Banking in Mongolia

by Tara Munch
(UB, Mongolia)

Banking in Mongolia

Banking in Mongolia

I have no money. Well, I have money, I just can ' t get any of the money that I have. This has been the week of banking difficulties. It didnt start out that way. I just got paid (into a Mongolian account) and I needed to transfer money to my U S account. Why? Because I NEEDED to! Anyhow, the whole internet banking thing has worked great for me since I got here (after of course the initial learning curve wherein I discovered you had to bank online during business hours). This time however, smooth has nothing to do with it. I start getting messages that my password is incorrect. Now my password is a six digit number supplied by a little electronic gizmo that changes every fifteen seconds. The first couple of times I think nothing of it. It is easy to type numbers wrong. After the fortieth time or so I start to twigto the fact that the problem might not be me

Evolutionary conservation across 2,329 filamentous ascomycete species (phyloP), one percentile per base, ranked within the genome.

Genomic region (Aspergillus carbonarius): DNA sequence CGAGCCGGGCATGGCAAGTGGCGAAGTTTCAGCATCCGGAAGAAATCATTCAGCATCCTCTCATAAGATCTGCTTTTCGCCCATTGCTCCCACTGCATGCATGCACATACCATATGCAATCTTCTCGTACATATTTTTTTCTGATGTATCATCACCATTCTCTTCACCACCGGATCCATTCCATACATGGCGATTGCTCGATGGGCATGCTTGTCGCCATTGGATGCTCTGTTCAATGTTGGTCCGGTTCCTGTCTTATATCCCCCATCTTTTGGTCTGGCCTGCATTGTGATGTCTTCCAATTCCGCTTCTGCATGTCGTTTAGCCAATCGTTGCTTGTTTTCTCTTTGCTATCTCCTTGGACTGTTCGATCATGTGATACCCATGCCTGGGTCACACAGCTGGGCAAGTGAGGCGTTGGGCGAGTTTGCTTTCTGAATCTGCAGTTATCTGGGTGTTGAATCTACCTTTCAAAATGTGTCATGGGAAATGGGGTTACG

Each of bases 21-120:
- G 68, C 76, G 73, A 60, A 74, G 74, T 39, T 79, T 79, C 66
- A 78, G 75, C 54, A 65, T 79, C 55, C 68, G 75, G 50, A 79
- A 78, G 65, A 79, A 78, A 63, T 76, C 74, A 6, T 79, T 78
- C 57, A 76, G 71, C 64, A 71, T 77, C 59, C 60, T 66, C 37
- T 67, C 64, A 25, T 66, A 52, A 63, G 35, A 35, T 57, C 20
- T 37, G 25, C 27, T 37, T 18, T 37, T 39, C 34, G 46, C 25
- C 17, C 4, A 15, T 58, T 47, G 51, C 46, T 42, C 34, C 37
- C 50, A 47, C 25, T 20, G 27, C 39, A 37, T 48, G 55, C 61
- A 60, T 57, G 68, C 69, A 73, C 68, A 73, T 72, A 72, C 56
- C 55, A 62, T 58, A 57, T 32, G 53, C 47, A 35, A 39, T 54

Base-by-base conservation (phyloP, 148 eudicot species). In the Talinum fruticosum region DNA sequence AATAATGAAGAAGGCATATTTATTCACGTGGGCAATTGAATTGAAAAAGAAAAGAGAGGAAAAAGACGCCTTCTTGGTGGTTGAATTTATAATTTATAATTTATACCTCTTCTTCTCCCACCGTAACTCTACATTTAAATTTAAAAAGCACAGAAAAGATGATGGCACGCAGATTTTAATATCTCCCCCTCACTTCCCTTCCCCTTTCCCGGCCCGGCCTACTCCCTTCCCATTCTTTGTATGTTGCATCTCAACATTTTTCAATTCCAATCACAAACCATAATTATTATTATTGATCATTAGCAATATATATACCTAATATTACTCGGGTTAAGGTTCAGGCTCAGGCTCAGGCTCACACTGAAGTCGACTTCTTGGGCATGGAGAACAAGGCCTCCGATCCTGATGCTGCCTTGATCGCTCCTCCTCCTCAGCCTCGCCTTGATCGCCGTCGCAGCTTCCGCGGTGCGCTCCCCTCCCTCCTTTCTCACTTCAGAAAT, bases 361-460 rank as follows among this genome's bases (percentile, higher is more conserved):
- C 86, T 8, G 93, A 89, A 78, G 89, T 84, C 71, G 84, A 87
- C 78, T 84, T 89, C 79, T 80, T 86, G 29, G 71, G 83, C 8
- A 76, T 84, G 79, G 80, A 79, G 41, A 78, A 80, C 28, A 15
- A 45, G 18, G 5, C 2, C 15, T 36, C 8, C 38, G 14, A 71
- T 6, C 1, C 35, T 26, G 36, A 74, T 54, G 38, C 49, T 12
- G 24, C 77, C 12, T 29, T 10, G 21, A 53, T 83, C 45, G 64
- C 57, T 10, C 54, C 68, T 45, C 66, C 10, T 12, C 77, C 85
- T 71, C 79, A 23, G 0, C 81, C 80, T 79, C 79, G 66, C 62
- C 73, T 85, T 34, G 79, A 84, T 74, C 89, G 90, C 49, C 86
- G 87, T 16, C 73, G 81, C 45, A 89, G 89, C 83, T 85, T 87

I emailed the bank contact that I was given at the beginning of the year and get a message saying that the email address I used was undeliverable. I started to suspect that this problem might be more of a problem to fix than I anticipated. I decided to bring my vasco to Tugsuu, the accountant at my school and the person who has to deal with the bank. This was a good idea as it started to rapidly decline. First, only the top half of the numbers would appear in the screen, then only a quarter and pretty soon there were no numbers at all. Several phone calls to the bank later (not by me thank goodness!) I was informed that the bank has no idea what I am talking about and that I need to get my but t down to the bank pronto. Ominous music starts playing in the background and I start to feel like the girl in horror movies who decided to go into the basement. I can almost hear the audience shout at me, Noooo, dont do it! It’s a trap! Not having a choice I ignored them. What does the audience know anyway?